This may be largely due to the time frames involved (short, as there was an election in just a few months time and a nomination period that was already in progress), but the process, and push, certainly did not give the residents of this city their due. Why was improper preparation of pieces such a big issue? From my submission:

While the “pieces” data may have seemed sufficient to split the city into two parts, we can see with just a little bit of work that they are not sufficient when considering six and especially seven districts. If we try to make seven districts with the pieces Dr. Gobalet defined, Piece #17 has to stand on its own and adjacent pieces are often too populated to be combined. This is similarly true with six districts. I tried to work off of the block data, but it is unlikely that I will finish or that Dr. Gobalet can validate such a submission within the timeframe.

Even with six districts, the size of the pieces obviates several groupings once a single district is created. When creating an initial group based on the districting criteria (namely: Topography; Geography; Cohesiveness; contiguity, integrity, & compactness of territory; and “Communities of interest”), the other districts tend to define themselves once you try to meet the population deviation guidelines. This is why so many attempts look almost exactly, if not exactly, like Dr. Gobalet’s original drafts.

Consider Piece #17 alone and you will see that there are only a few options with six districts — and, as mentioned above, only one possible option with seven districts.​ This is largely true of Piece #28 as well.​ In fact, Piece #17’s population alone deviates more than 2100 between the 2010 census and 2017 estimates.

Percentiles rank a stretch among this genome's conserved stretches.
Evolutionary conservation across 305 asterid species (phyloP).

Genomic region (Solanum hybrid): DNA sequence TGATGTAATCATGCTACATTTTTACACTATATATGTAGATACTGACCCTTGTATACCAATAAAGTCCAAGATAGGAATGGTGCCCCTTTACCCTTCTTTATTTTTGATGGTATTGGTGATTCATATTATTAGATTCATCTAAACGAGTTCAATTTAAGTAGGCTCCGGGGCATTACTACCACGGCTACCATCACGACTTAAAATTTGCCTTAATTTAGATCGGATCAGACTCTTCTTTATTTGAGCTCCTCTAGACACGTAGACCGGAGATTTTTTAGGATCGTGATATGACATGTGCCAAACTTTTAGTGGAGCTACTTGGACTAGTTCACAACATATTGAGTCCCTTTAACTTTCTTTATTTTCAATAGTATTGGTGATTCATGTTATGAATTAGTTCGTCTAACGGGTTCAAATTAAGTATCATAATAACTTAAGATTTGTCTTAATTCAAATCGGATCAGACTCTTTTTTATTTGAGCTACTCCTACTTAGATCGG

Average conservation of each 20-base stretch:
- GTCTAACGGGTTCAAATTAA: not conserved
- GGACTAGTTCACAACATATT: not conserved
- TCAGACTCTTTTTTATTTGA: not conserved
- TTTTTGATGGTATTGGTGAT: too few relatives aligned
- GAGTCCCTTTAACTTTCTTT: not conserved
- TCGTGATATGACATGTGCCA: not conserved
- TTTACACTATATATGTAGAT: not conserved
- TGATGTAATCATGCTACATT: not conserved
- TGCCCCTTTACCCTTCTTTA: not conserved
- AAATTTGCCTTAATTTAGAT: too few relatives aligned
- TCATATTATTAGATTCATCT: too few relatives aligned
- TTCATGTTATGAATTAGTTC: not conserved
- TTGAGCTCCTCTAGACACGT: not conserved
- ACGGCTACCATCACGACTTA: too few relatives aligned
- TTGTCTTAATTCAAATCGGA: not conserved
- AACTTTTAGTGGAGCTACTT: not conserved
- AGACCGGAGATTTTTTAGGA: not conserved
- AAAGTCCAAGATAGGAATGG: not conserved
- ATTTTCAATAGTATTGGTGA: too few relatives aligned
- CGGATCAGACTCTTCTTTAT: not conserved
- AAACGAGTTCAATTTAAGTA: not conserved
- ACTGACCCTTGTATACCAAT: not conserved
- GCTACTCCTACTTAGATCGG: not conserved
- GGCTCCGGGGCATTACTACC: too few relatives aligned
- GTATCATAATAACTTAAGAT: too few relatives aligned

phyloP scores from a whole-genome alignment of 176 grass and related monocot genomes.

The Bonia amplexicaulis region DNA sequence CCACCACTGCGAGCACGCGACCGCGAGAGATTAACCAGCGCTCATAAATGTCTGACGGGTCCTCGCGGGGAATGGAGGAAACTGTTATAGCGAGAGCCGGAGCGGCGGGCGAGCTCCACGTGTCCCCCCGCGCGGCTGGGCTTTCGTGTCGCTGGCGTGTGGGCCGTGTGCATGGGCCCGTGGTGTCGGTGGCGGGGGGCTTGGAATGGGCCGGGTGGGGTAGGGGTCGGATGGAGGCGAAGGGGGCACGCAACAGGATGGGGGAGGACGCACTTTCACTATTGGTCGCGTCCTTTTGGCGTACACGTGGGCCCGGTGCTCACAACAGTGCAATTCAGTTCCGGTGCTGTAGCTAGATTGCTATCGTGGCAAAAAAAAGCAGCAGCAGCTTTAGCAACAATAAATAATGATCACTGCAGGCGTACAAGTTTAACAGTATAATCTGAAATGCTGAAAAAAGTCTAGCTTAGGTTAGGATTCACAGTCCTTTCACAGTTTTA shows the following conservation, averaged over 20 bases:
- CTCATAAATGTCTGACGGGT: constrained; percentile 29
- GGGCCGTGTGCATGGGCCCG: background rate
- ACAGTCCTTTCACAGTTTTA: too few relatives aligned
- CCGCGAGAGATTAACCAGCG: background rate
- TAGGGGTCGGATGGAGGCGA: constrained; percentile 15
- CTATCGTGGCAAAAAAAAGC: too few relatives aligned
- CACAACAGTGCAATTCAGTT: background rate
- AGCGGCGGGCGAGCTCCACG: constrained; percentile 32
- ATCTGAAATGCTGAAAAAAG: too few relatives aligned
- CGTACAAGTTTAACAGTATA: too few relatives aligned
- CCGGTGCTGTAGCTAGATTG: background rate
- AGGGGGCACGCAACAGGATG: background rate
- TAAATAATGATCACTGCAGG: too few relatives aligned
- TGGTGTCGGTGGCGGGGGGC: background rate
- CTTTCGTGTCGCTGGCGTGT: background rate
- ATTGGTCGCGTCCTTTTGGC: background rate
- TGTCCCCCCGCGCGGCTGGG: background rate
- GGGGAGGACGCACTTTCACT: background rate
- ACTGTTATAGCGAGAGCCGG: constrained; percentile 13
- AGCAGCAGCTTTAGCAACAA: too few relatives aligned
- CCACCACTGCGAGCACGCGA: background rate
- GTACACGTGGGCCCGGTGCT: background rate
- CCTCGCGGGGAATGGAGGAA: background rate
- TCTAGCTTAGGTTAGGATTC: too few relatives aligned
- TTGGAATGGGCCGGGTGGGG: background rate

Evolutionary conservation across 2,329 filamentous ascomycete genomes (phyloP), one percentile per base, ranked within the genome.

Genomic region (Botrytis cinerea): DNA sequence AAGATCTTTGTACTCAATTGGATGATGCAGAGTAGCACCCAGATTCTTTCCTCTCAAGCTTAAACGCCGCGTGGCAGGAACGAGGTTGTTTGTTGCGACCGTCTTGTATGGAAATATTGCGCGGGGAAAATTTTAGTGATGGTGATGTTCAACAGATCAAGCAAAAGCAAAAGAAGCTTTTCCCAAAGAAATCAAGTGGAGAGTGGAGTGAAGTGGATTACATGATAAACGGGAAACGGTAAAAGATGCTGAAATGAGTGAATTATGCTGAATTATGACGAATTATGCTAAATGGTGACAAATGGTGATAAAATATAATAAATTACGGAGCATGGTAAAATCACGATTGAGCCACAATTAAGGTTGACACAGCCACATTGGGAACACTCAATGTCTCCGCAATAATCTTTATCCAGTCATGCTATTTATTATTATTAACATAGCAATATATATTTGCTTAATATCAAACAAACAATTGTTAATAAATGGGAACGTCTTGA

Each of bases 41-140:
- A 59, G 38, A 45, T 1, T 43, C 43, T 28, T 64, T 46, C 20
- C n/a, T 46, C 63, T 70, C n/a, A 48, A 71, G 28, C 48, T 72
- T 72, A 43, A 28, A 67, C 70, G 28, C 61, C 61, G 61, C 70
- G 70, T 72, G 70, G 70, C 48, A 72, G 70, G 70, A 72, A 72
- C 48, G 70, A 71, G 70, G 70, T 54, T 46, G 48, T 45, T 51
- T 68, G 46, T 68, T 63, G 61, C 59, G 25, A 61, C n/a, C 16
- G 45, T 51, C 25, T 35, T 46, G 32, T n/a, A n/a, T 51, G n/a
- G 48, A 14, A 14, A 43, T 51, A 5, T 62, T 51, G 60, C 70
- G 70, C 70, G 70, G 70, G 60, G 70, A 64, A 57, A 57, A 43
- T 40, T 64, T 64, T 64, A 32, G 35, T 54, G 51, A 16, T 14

While there seems to be some freedom with the large pieces that contain fewer people (see District 2 in Draft Plan1 and District 1 in Draft Plan 2), that is a false hope that does not help balance the numbers or improve representation.

Gobalet’s admission that she, as a professional demographer, could not think of how to break up Piece 17 in any way other than along main thoroughfares — and did not see this as an issue when coming up with the 6-district tool — was disappointing to say the least, and doubly so when we were able to meet additional demographers and experts in court and take a look at their maps. Their maps more-closely resembled the heat maps that defined minority areas, and it was clear how their districts tried to keep communities intact. Gobalet’s maps looked like they could be 6-piece toddler puzzles. Her biggest problem with the plaintiff maps? The plaintiff’s maps looked “gerrymandered”. When asked to explain the gerrymandering she saw:

“I don’t know what gerrymandering is, but I know it when I see it.”

Jeanne Gobalet, court testimony during the 2018 CVRA lawsuit

It is unfortunate that we were not allowed to record the court proceedings, as there was quite a bit of eye-opening discussion. But we can see and hear what the city demographer said in council and committee meetings. In addition to not being able to create a good basis for the maps the public was supposed to create, she was not entirely truthful as to the splitting of precincts in court, which her pieces also did to her own admission in a council meeting: https://www.youtube.com/watch?v=FHrE5v1bAlQ&t=7450

We deserve better districts for better representation in Santa Clara. We deserve council members who will do more than give lip service, but actively take notes on major issues before them and make changes that are consistent with what they say. That is why we need change.